THE NATURE OF ESL PROGRAM PARTICIPATION
Approximately two of every three adult education programs provide ESL services although ESL is the prominent component in only 21% of the programs. Most of these programs offer ESL through the public school systems. ESL components of adult education programs tend to have larger enrollments than ABE and ASE and they tend to have larger classes: The median class size for ESL is 20; it is 12 for ABE and 15 for ASE. Furthermore, NEAEP results indicate that ESL participants acquire three to four times more instruction than ABE and ASE students (a median of 113 hours of instruction compared to 35 and 28 hours respectively) before leaving programs.
Certain program factors are strongly related to high levels of ESL attendance (persistence):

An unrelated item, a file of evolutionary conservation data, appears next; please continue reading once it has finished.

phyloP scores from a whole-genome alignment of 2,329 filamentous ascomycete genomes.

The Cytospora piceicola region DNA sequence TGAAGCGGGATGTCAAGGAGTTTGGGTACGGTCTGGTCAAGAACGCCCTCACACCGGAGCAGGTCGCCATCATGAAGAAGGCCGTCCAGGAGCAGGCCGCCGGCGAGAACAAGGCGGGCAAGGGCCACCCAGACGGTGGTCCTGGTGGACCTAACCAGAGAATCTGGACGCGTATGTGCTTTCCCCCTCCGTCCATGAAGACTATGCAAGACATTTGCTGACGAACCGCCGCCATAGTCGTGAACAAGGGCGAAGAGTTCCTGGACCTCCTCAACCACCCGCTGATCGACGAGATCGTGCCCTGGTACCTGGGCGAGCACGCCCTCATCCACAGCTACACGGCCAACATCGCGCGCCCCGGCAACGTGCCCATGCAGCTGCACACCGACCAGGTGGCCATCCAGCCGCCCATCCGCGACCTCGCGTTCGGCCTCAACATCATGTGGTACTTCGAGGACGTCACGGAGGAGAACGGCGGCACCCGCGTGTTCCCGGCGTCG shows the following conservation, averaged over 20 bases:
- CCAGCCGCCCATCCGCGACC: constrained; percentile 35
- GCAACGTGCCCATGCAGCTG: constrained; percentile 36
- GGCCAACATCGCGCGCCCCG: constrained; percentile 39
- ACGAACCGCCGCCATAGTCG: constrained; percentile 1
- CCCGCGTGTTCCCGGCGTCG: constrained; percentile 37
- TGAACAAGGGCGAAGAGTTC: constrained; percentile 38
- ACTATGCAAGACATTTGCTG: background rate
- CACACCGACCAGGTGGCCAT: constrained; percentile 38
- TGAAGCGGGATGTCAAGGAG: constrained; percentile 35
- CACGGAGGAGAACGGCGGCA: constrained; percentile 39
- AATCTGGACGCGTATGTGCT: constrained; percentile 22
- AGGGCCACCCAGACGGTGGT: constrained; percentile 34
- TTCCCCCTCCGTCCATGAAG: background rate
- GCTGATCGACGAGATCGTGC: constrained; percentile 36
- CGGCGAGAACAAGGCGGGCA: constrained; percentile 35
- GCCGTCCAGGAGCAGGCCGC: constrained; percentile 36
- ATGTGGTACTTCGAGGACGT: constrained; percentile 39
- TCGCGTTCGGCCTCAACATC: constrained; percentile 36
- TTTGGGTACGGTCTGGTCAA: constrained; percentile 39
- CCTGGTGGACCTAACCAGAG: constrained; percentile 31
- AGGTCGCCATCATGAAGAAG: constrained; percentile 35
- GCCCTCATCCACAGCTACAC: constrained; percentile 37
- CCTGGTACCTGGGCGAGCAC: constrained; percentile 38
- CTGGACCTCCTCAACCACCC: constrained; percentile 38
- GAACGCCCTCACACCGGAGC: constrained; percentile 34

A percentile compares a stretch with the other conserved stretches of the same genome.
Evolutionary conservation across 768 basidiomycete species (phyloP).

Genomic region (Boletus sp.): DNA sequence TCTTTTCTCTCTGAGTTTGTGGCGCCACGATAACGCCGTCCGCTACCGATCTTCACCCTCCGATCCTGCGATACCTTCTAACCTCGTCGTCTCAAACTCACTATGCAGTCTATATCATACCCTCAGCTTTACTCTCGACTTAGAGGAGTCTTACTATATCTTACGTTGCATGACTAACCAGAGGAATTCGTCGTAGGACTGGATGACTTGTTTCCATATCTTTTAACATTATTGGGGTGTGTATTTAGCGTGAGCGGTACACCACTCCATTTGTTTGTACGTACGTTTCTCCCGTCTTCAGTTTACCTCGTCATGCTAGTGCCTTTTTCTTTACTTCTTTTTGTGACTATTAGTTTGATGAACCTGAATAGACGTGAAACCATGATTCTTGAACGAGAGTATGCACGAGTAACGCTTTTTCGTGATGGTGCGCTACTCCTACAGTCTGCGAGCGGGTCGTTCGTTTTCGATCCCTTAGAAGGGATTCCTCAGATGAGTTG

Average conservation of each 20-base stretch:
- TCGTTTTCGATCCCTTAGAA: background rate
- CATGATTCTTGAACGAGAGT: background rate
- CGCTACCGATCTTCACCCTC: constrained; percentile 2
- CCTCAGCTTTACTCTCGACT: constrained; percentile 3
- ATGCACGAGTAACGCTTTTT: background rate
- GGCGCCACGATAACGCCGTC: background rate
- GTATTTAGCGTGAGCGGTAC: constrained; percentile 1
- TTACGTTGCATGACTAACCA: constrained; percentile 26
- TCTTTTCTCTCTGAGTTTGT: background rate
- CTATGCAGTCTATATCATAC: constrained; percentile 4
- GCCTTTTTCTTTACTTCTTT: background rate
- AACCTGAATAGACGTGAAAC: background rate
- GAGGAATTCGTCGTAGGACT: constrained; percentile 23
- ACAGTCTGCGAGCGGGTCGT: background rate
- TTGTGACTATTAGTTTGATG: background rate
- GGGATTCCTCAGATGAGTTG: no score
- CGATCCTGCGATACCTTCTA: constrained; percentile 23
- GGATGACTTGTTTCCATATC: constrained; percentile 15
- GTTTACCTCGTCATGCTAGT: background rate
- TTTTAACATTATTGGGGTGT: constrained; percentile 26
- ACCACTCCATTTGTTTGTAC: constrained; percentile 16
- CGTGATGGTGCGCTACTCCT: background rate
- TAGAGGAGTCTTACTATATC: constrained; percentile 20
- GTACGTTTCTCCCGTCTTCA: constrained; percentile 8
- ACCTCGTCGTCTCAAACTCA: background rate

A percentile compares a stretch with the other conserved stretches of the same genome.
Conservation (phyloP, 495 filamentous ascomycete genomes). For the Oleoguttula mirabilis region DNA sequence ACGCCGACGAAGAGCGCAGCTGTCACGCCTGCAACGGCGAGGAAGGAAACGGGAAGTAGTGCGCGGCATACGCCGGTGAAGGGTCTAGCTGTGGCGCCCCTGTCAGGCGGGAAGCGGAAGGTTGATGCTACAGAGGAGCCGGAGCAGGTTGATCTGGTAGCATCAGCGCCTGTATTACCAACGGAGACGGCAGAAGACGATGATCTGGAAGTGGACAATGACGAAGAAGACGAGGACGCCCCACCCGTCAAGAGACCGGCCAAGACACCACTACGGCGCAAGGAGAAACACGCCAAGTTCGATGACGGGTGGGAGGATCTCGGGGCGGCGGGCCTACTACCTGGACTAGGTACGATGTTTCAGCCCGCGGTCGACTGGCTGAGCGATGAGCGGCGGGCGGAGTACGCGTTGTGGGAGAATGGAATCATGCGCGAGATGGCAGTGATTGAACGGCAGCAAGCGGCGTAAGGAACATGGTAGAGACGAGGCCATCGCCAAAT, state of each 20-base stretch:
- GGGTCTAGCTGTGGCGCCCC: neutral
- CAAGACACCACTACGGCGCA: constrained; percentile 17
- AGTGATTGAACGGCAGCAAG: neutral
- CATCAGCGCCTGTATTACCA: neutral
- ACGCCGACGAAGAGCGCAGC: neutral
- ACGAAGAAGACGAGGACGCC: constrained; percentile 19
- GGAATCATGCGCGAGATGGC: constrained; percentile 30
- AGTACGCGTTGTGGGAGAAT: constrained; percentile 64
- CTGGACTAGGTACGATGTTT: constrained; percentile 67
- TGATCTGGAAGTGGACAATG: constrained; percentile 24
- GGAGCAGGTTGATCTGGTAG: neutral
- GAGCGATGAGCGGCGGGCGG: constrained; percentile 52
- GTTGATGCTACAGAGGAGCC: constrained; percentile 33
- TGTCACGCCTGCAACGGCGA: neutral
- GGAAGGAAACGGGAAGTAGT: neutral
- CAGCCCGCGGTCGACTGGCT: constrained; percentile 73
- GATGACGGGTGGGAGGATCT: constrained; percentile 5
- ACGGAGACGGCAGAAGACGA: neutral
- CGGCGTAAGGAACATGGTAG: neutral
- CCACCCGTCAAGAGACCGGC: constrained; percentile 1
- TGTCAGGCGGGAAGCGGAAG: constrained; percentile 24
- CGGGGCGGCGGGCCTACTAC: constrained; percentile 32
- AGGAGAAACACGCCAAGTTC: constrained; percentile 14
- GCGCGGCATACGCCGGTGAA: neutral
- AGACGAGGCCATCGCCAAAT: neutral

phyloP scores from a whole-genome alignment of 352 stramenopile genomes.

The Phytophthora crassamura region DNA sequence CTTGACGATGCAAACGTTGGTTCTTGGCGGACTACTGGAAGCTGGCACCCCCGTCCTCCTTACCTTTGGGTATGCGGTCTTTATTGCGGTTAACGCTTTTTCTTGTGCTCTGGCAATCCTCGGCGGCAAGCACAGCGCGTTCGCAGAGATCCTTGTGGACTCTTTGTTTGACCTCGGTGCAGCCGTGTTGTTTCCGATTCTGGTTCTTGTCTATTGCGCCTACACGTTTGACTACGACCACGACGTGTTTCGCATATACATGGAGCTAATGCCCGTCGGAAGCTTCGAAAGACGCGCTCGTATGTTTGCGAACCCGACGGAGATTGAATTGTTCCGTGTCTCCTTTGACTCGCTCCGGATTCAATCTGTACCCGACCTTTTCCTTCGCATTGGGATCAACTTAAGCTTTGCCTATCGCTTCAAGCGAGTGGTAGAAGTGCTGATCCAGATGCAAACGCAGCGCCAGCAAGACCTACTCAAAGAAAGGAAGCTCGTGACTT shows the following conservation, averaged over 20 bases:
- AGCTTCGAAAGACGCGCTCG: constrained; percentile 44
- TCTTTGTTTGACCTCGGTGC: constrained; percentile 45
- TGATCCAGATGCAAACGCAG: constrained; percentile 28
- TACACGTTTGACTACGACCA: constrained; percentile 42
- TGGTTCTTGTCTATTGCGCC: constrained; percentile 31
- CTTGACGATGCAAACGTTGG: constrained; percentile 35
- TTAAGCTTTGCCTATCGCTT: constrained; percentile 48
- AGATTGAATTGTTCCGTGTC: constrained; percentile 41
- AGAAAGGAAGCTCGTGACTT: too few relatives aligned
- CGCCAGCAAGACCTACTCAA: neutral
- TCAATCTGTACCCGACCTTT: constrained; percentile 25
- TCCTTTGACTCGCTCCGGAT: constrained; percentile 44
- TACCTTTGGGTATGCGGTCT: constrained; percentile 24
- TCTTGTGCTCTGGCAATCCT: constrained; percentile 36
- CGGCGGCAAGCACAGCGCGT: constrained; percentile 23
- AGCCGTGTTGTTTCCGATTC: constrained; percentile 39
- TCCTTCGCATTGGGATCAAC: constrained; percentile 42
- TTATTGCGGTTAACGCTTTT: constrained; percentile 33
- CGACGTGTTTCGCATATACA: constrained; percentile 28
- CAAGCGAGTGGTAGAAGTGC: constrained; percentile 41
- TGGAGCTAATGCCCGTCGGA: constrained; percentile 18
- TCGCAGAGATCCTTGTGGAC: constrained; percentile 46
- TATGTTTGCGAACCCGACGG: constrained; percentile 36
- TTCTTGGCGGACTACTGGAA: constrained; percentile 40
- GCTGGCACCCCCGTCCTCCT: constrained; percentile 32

1. Learners who use support services provided by their programs (such as counseling, transportation, and childcare) persist longer than those who do not use these services;
2. Learners who attend day classes only tend to persist longer than those who study at night; and
3. Learners who participate in computer-assisted learning labs or whose instruction includes independent study persist longer than those whose instruction is only classroom-based.
THE IMPACT OF ESL INSTRUCTION
The AEA is intended to help adults by improving their basic education skills, enhancing their employability, and encouraging continued education.